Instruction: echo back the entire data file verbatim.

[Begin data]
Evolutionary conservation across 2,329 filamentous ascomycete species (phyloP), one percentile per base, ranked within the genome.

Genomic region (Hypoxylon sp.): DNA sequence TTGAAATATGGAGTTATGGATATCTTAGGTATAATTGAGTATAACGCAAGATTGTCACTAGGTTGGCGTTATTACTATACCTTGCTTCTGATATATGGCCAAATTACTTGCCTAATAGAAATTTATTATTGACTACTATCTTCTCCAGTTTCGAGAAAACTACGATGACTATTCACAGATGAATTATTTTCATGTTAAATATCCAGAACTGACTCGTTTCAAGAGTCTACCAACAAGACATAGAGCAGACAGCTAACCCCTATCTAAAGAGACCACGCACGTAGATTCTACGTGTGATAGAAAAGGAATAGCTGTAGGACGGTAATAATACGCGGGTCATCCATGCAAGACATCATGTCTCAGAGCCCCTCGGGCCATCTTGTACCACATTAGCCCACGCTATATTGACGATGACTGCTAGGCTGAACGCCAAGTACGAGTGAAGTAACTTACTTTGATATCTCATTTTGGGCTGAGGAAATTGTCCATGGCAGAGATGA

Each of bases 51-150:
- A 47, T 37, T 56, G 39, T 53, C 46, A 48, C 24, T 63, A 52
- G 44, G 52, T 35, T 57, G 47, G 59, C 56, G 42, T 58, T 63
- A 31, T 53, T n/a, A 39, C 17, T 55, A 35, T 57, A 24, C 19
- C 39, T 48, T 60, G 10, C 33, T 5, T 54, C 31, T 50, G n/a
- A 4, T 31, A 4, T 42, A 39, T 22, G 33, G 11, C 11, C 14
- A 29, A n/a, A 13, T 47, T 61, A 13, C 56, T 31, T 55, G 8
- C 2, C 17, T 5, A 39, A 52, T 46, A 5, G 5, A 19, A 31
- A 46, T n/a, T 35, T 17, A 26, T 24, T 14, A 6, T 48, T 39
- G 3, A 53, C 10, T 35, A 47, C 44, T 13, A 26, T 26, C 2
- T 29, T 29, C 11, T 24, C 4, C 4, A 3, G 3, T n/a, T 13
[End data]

Evolutionary conservation across 2,329 filamentous ascomycete species (phyloP), one percentile per base, ranked within the genome.

Genomic region (Hypoxylon sp.): DNA sequence TTGAAATATGGAGTTATGGATATCTTAGGTATAATTGAGTATAACGCAAGATTGTCACTAGGTTGGCGTTATTACTATACCTTGCTTCTGATATATGGCCAAATTACTTGCCTAATAGAAATTTATTATTGACTACTATCTTCTCCAGTTTCGAGAAAACTACGATGACTATTCACAGATGAATTATTTTCATGTTAAATATCCAGAACTGACTCGTTTCAAGAGTCTACCAACAAGACATAGAGCAGACAGCTAACCCCTATCTAAAGAGACCACGCACGTAGATTCTACGTGTGATAGAAAAGGAATAGCTGTAGGACGGTAATAATACGCGGGTCATCCATGCAAGACATCATGTCTCAGAGCCCCTCGGGCCATCTTGTACCACATTAGCCCACGCTATATTGACGATGACTGCTAGGCTGAACGCCAAGTACGAGTGAAGTAACTTACTTTGATATCTCATTTTGGGCTGAGGAAATTGTCCATGGCAGAGATGA

Each of bases 51-150:
- A 47, T 37, T 56, G 39, T 53, C 46, A 48, C 24, T 63, A 52
- G 44, G 52, T 35, T 57, G 47, G 59, C 56, G 42, T 58, T 63
- A 31, T 53, T n/a, A 39, C 17, T 55, A 35, T 57, A 24, C 19
- C 39, T 48, T 60, G 10, C 33, T 5, T 54, C 31, T 50, G n/a
- A 4, T 31, A 4, T 42, A 39, T 22, G 33, G 11, C 11, C 14
- A 29, A n/a, A 13, T 47, T 61, A 13, C 56, T 31, T 55, G 8
- C 2, C 17, T 5, A 39, A 52, T 46, A 5, G 5, A 19, A 31
- A 46, T n/a, T 35, T 17, A 26, T 24, T 14, A 6, T 48, T 39
- G 3, A 53, C 10, T 35, A 47, C 44, T 13, A 26, T 26, C 2
- T 29, T 29, C 11, T 24, C 4, C 4, A 3, G 3, T n/a, T 13